Nonetheless, that particular match led to the unavoidable amalgamation of multiracial football in Apartheid SWA in 1977. The first such match was played a year before at the same venue, ending in a six goal thriller (3-3) a result that left the blacks fuming with anger.
The whites were awarded a highly disputed thrice taken spot kick with virtually the last kick of the match – much to the chagrin of the large army of the agitated black crowd.
Stevie got some consolation when he skippered Orlando Pirates to victory in the 2nd edition of the annual National Football League Mainstay Knockout Cup in 1979. Pirates defeated bitter rivals Black Africa 1-0 via Eric Muinjo’s lone strike.
He went onto win several domestic knockout cup competitions with the Ghosts before a niggling career ending knee injuries abbreviated his otherwise flourishing football career, which started way back at St. Josephs’ Secondary School (Dobra) holed up north-east of Windhoek.
Your modern day Virgil van Dijk central defender, Stevie defied tradition by joining forces with the Buccaneers instead of Black Africa where the majority of pupils from the Catholic School plied their trade.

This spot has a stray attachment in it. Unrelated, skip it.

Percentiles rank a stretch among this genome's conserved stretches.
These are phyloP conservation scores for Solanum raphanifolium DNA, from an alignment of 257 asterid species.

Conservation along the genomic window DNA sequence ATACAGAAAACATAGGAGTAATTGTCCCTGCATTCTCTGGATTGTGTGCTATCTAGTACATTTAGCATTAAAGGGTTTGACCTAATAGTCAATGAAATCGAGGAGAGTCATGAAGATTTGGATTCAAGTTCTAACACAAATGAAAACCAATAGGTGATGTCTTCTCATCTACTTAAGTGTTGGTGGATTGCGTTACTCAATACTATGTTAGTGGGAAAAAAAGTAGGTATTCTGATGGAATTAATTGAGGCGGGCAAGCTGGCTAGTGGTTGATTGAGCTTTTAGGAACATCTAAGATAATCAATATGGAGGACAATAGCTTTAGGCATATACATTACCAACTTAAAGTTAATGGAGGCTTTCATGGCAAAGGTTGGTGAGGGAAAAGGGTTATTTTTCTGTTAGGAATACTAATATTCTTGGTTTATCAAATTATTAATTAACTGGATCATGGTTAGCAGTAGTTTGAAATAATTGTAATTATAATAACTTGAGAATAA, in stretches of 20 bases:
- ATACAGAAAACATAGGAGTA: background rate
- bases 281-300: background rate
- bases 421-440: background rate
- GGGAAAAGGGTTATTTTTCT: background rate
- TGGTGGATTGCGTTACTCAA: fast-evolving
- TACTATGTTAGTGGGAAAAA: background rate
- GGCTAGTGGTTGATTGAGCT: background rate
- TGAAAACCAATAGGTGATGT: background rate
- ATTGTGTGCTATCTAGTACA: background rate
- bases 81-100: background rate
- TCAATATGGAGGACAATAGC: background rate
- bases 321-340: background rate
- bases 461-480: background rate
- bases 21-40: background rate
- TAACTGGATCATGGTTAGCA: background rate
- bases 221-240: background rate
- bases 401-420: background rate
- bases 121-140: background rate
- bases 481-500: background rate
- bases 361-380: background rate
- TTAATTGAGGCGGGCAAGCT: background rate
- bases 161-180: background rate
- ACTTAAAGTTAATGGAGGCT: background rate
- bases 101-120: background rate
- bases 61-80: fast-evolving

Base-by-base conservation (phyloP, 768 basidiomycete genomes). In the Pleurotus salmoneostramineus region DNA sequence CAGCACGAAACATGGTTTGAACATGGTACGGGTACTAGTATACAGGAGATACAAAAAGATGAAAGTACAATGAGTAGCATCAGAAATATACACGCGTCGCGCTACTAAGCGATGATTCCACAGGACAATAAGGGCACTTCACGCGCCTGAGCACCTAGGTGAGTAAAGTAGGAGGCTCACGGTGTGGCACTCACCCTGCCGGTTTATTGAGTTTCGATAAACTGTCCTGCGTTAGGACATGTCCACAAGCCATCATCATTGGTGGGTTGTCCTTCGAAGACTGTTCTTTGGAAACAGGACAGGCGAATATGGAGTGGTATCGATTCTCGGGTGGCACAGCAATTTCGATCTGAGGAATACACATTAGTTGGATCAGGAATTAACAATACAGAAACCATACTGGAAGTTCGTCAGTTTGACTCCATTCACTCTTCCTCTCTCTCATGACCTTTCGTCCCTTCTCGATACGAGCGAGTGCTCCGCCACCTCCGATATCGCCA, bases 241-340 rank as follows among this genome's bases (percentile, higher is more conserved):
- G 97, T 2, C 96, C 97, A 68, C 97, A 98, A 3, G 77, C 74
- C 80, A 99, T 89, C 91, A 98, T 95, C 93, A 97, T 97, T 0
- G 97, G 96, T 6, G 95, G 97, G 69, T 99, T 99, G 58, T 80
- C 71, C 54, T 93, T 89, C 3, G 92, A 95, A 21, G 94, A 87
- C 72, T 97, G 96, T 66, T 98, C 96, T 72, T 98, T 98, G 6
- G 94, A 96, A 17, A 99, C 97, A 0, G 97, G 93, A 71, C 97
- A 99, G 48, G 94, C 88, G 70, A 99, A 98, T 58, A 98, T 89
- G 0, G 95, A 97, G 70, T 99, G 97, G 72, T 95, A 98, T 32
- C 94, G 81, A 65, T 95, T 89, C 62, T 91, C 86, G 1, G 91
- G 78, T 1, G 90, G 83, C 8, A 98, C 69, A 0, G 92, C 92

“I made it my sole beat to change the misplaced mindset that Pirates was just an institution of an unruly bunch of athletes, lacking the core values of decency and discipline,” said Stevie during an exclusive interview with New Era Sport a couple of years ago before his untimely death. Unlike many defenders of his generation, Stevie has never received marching orders nor a single caution from the men in black during his entire football career. Off the pitch, there was another side to the soft spoken gentleman.
A silent political activist, Stevie would place his life in danger by transporting militant young activists to the border in their pursuit to escape the persistent evils of apartheid, including the much despised Bantu education system, back in the day.
He would also team up with streetwise local business mogul, the late Uncle Willibard Tlhabanello, smuggling stash of hard cash from neighbouring Botswana into SWA for the ruling party Swapo, prior to Namibia’s Independence.
Stevie also kept an eagle eye over the safety of Swapo stalwarts, the then just released trident of former Robben Island prisoners, John Pandeni, Peter Iilonga and Willem Biwa, undercover at the latter mother’s residence in Gibeon. Steve will be laid to rest in Mariental on Saturday, 20th July 2019.
Orlando Pirates Football Club have announced that it will hold a memorial service for their departed former captain next Tuesday 15 July 18h30 at the ELCRN Tanidare Parish in Soweto, Windhoek.
Meanwhile, messages of condolences continue to pour in from former teammates and opposition alike; “a great guy…shame man…. what a pity I remember him fondly” (Bobby Craddock) “I’m still struggling to come to terms with my former senior’s sudden passing” (Albert Tjihero) “what a true gentleman…may his soul rest in peace” (Hasso Ahrens) I’m at loss for words…he was my captain from school…. up to provincial level” (Max Johnson).